Medical treatment

Putin quits meetings for treatment, says Christopher Steele

Russian President Vladimir Putin is leaving meetings to receive medical treatment amid ongoing speculation that he is ill, Christopher Steele, a former UK intelligence official, said recently.

“Security council meetings that are supposed to last an entire hour are actually split into several sections,” Steele, who served in MI6’s intelligence office, said in an interview with LBC Radio. “[Putin] goes out and receives some kind of medical treatment between these sections.”

Steele also said that Putin is “constantly accompanied on site by a team of doctors”.

The remarks by Steele, who is known for his work on the Steele dossier, which alleged former President Donald Trump and Russia had ties during the 2016 presidential election, come amid a wave of claims that Putin is suffering from some type of illness while fighting continues in Ukraine.

Christopher Steele, a former British intelligence officer, claimed this week that Russian President Vladimir Putin was leaving Security Council meetings to receive medical treatment. Above, Putin during a Security Council meeting via video link at the Novo-Ogaryovo state residence outside Moscow on May 20, 2022.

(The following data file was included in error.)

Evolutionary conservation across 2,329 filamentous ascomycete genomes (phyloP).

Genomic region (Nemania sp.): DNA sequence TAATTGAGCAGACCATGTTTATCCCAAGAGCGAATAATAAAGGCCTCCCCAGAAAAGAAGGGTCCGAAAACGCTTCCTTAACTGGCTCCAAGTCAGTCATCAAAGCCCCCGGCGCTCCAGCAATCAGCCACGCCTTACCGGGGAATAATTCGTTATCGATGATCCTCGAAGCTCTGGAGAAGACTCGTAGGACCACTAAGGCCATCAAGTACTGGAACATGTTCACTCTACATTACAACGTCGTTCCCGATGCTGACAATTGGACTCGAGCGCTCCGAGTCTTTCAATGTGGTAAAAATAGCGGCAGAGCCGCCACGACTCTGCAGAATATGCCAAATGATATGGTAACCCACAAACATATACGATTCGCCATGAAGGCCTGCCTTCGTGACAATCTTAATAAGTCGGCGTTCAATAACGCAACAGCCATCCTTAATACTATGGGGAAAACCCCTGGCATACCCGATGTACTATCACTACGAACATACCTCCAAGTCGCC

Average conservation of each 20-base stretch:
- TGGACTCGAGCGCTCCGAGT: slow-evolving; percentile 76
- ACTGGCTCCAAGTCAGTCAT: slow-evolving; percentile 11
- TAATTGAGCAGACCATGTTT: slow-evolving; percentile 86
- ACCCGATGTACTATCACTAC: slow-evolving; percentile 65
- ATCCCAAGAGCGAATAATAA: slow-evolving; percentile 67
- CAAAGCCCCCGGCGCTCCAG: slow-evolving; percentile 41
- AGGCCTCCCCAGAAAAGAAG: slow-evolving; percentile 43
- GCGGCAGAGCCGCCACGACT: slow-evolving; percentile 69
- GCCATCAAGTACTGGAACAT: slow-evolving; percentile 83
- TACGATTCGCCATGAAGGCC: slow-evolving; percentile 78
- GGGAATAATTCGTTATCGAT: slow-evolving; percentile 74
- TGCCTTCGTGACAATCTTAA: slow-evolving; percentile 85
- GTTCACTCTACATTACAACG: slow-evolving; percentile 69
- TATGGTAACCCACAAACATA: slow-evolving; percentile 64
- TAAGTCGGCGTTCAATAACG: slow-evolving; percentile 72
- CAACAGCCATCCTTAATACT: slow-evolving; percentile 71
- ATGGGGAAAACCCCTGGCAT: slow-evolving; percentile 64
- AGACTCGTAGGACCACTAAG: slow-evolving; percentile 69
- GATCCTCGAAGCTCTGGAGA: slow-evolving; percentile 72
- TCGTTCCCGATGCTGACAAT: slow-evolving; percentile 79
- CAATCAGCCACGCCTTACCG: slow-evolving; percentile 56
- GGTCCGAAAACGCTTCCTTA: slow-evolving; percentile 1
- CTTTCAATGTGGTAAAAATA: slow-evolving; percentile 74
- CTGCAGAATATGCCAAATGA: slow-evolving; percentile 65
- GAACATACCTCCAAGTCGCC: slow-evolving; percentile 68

Earlier this month Ukraine’s military intelligence chief Major General Kyrylo Budanov said Putin was ill in an interview with Sky News.

“Mr. Putin is in a very bad psychological and physical condition and he is very ill,” Budanov said.

A few days before his interview with British radio LBC, Steele made similar remarks about Putin’s health.

“Certainly, from what we’re hearing from sources in Russia and elsewhere, Putin is, in fact, quite seriously ill,” Steele told Sky News on Monday. “It’s not clear what exactly this disease is, whether it’s incurable or terminal, or whatever. But certainly, I think that’s part of the equation.”

During his last interview with LBC Radio, Steele did not explain how he came to the conclusion that Putin was ill, but said that “it certainly has a very serious impact on the governance of Russia at this time”. .

“There is growing disarray in the Kremlin and chaos, in fact, that there is no clear political leadership coming from Putin, who is increasingly sick.”

Since Russia invaded Ukraine on February 24, there has been growing speculation about Putin’s health.

In April, Visegrád 24 News posted a video on Twitter questioning Putin’s health and speculating that he might have Parkinson’s disease.

“This is probably the clearest video of something wrong with Putin’s health. Look at his leg and hand tremors! Is a doctor ready to weigh in? Parkinson’s?” Visegrád 24 News wrote on Twitter.

Another video of Putin gripping a table during a meeting with Russian Defense Minister Sergei Shoigu has prompted a range of social media users to offer their own speculations about Putin’s health.

The Kremlin has made no public comment on Putin’s health since the start of the war in Ukraine.

Newsweek contacted the Russian Foreign Ministry for comments.